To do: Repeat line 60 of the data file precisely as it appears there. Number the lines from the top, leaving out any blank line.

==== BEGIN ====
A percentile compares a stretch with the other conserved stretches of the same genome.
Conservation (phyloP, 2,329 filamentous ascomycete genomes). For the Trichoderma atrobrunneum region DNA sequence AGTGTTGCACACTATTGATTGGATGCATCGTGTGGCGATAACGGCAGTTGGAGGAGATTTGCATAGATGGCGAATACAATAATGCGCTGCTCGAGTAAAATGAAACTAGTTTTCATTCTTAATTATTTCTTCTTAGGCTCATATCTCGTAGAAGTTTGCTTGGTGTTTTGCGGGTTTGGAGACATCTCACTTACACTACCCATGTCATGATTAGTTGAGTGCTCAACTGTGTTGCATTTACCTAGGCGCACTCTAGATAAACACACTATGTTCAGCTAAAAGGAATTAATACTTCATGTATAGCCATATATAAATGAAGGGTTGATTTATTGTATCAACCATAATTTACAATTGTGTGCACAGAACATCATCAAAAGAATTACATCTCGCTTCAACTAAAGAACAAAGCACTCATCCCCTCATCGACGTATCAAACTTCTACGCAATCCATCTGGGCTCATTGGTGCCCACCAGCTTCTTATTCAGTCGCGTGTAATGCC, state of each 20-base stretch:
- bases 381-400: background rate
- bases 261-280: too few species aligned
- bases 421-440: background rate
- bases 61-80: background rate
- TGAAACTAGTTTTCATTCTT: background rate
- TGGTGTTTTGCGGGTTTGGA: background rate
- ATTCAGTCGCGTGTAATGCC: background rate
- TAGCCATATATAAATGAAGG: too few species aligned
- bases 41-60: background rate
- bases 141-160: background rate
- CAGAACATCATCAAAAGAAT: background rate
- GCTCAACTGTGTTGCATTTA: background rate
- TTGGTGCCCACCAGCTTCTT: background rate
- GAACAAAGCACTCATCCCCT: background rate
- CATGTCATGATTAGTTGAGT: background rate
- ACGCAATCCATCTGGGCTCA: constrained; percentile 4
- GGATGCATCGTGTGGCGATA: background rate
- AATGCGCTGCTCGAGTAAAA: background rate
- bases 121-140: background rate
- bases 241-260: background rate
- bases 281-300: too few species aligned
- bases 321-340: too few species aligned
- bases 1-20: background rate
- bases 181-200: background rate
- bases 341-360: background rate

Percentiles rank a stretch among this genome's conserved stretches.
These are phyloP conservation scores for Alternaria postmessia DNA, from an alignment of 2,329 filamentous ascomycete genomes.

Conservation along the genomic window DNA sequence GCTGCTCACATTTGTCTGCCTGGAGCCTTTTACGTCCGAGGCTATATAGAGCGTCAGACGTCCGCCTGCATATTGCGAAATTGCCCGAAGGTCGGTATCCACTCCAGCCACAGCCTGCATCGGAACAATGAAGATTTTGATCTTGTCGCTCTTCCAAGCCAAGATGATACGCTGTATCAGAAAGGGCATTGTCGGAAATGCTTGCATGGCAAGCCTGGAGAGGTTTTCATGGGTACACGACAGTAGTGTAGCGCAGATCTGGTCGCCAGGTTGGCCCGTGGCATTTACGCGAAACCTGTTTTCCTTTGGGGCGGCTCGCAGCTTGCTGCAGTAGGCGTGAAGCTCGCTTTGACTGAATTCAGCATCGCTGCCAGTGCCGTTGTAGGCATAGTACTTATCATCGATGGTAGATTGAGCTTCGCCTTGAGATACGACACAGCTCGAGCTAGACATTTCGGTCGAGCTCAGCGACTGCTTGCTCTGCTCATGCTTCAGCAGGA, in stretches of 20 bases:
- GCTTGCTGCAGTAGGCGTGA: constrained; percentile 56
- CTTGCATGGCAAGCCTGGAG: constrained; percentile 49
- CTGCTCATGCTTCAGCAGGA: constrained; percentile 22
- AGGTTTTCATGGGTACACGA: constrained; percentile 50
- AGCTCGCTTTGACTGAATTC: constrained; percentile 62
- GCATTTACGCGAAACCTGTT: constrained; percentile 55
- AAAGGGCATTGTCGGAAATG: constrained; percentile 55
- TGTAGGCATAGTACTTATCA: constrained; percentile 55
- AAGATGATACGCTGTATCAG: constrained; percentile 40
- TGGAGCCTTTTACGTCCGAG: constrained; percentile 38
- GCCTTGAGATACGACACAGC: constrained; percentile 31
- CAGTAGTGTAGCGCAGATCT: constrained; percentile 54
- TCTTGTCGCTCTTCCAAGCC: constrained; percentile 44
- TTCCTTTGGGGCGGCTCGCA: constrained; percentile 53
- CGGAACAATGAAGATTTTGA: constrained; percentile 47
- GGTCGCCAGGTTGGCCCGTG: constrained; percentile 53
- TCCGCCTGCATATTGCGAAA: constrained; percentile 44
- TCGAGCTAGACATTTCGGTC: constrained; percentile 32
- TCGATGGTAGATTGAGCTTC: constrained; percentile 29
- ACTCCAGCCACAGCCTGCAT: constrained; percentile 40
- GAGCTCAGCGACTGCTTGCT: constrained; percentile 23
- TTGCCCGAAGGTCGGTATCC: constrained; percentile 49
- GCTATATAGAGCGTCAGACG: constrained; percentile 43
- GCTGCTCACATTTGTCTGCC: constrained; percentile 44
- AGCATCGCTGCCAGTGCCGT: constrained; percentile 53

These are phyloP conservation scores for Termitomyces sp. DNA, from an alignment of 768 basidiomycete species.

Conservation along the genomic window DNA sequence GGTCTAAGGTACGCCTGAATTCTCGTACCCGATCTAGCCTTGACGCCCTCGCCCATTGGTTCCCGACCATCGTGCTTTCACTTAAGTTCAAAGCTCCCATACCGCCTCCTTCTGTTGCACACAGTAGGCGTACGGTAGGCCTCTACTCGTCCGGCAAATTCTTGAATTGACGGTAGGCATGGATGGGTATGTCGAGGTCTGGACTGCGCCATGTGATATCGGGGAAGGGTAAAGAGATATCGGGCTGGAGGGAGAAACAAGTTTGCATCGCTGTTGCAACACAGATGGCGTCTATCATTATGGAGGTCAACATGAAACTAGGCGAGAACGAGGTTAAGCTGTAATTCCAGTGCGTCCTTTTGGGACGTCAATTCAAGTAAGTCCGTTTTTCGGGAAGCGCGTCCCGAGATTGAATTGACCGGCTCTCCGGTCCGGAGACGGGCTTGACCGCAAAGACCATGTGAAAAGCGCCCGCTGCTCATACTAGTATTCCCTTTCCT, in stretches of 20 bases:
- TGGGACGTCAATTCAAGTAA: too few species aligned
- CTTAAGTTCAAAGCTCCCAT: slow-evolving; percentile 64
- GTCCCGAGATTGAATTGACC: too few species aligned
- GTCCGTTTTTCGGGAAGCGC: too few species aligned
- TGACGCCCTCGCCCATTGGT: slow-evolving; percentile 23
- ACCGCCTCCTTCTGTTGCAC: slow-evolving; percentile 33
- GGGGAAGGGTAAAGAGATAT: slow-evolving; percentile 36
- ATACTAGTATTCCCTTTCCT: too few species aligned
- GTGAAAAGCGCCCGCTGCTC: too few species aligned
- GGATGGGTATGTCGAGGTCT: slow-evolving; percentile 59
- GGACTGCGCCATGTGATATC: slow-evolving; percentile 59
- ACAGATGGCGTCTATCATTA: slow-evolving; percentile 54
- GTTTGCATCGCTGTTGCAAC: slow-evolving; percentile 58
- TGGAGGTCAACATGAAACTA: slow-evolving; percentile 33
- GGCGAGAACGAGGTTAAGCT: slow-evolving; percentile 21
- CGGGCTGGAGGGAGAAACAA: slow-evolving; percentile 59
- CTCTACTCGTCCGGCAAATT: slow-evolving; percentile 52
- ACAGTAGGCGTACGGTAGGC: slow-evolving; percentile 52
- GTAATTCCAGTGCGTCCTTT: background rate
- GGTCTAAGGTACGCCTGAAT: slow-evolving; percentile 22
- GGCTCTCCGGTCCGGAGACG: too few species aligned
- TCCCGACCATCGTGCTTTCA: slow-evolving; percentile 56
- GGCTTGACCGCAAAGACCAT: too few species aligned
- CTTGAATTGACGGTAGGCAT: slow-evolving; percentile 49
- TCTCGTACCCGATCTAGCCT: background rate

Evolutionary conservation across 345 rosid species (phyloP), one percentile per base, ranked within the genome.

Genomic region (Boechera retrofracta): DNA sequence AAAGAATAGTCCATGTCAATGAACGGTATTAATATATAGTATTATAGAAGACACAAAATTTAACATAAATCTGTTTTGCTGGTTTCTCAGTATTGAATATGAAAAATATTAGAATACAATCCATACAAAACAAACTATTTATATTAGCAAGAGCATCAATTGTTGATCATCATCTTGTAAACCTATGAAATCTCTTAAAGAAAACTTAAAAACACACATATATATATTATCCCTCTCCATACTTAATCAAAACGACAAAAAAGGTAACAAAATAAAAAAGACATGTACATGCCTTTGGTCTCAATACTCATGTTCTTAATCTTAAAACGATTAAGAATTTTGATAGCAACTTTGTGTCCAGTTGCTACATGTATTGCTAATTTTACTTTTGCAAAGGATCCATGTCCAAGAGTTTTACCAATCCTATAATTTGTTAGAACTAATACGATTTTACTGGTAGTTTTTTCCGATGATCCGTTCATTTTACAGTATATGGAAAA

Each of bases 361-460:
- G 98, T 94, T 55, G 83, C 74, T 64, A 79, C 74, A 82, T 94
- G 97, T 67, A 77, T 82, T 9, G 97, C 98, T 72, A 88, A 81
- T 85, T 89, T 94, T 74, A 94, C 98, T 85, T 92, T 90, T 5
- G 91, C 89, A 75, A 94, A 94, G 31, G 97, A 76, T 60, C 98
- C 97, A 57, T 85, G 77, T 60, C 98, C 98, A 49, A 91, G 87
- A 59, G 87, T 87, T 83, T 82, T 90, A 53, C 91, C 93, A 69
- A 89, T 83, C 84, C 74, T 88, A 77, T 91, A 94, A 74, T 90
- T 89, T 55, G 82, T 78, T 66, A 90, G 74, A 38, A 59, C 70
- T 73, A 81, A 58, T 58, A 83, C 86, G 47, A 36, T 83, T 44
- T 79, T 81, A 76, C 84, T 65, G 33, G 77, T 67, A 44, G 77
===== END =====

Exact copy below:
- GTCCCGAGATTGAATTGACC: too few species aligned